SCY124 : Agrokipia Moutti ton Spitoudhion

Grid reference: 513470/3877140
Cadastral plan:
Survey units: 2657, 2669

Together with Agrokipia Mavroyia (SCY128), this POSI contained eight concentrated clusters and over 600 invidivual lithics, and there are other scatters still to be investigated, and an abundance of raw material in the area. A water course and a small strip of arable land lies 100 meters to the south in the valley bottom, but otherwise the surrounding area is open and stony, with some scrubby hawthorne and spiny burnet, thistle, and isolated patches of grass. The underlying basalt appears frequently in eroding dykes, and produces the raw materials used in the flaked stone assemblages: yellow, brown, blue-green, tan and multi-colored cherts, and white to milky chalcedony.

Agrokipia Moutti ton Spitoudhion (SCY124) lies on a moderate slope with a southwesterly aspect, just ten meters below the top of the ridge; it has an extensive view to the south. Three lithics clusters were discovered, two of which (A and B) lay within meters of each other, and a third (C) about 60 meters to the southwest. To record the clusters and the flakes lying scattered in the general area, a 2 x 2 m grid was laid down and all lithics counted and examined. Of the 140 lithics from this POSI, 117 were found within the actual clusters, each of which was less than one meter across. Cluster B, after being recorded and photographed, was collected in its entirety and brought back to the laboratory in order to study reduction sequences.

The clusters of lithics were remarkable for their concentration and apparently intact preservation. This is demonstrated by their distribution within the fixed grid. Clusters 4 and 5, with a large number of tiny flakes, are immediately distinguishable, and on the completely flat, grassy hilltop no movement is likely. There is then a decided break, with little else on the hilltop, but rather a wider and sparser scatter down the moderate slope to the southeast. The slope is not badly eroded, and it has a ground cover of spiny burnet and small patches of grass or wild oats; even so there are bare patches and some apparent movement of artifacts, so that the clusters are no longer distinguishable. The steeper parts of the slope have a much sparser distribution of lithics, apart from clusters 1 and 3. The first of these is on a slight shelf, but even so is much more spread out than clusters 4 and 5.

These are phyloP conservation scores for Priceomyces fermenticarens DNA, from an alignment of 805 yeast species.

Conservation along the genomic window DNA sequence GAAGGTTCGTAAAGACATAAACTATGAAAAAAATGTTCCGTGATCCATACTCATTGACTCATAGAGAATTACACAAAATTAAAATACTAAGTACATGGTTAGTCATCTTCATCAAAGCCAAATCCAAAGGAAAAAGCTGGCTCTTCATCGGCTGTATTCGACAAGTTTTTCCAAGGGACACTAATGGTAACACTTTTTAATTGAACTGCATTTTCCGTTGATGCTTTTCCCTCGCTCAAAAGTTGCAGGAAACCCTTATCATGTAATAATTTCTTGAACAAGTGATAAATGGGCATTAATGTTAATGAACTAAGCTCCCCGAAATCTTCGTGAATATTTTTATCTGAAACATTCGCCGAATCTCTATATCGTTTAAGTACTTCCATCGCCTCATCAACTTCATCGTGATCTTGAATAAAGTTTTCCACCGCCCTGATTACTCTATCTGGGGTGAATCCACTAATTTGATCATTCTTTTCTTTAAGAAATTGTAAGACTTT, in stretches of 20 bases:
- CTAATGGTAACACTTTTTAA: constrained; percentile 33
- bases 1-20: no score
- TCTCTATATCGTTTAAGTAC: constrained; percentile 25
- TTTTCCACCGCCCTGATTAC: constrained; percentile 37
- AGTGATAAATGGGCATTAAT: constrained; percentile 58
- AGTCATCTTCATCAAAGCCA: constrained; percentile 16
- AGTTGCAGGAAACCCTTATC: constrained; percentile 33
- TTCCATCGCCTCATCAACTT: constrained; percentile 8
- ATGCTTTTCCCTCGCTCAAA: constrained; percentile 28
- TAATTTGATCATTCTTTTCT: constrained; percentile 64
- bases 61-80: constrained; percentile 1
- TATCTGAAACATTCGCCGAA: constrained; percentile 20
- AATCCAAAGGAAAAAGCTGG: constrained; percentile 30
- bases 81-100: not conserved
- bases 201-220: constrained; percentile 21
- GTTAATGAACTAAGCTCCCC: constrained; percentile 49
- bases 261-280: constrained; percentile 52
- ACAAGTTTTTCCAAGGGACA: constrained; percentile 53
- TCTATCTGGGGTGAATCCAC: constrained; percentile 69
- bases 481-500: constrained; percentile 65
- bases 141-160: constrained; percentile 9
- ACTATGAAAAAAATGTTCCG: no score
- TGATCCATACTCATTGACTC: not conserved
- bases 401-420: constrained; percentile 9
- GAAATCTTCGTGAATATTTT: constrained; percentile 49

Only 21 sherds of mainly undiagnostic pottery were recovered at Agrokipia Mavroyia. Their distribution showed no correlation with the distribution of the lithics, so there is no discernible relationship between the two. Several lines of well-embedded stones (each typically 20cm across), formed 'paths' and 'enclosures' across much of the hillside, probably the remnants of modern military exercises in this region. We must consider it likely that the lithic scatter here is the result of dhoukani manufacture subsequent to the military activity (such activity would have severely disturbed any earlier activity on this hill).

Among the lithics analysed from Moutti ton Spitoudhion was Cluster 4, an in situ reduction scatter composed of light brown-yellow chert. Nine cores were measured, the percentage of cortex noted, and the platforms and flaking scars were identified. The remaining 214 lithics consisted of flakes and shatter: they were divided into six categories of size and the percentage of cortex was determined. None of the 223 lithic pieces from Cluster 4 exhibited any use-wear such as retouch, polish, or grinding scars; this same absence was seen in the other lithic clusters. The lithic material from both Agrokipia Mavroyia and Agrokipia Moutti ton Spitoudhion, therefore, is notable for its almost total lack of flaked stone tools.

This absence of tools combined with the large quantities of raw material suggests that the two POSIs were quarrying and manufacturing sites. Given the quantity of flakes and debris in this area, and in light of the wide availability of raw material, it seems likely that these ridgetops were intensively exploited for their lithic resources.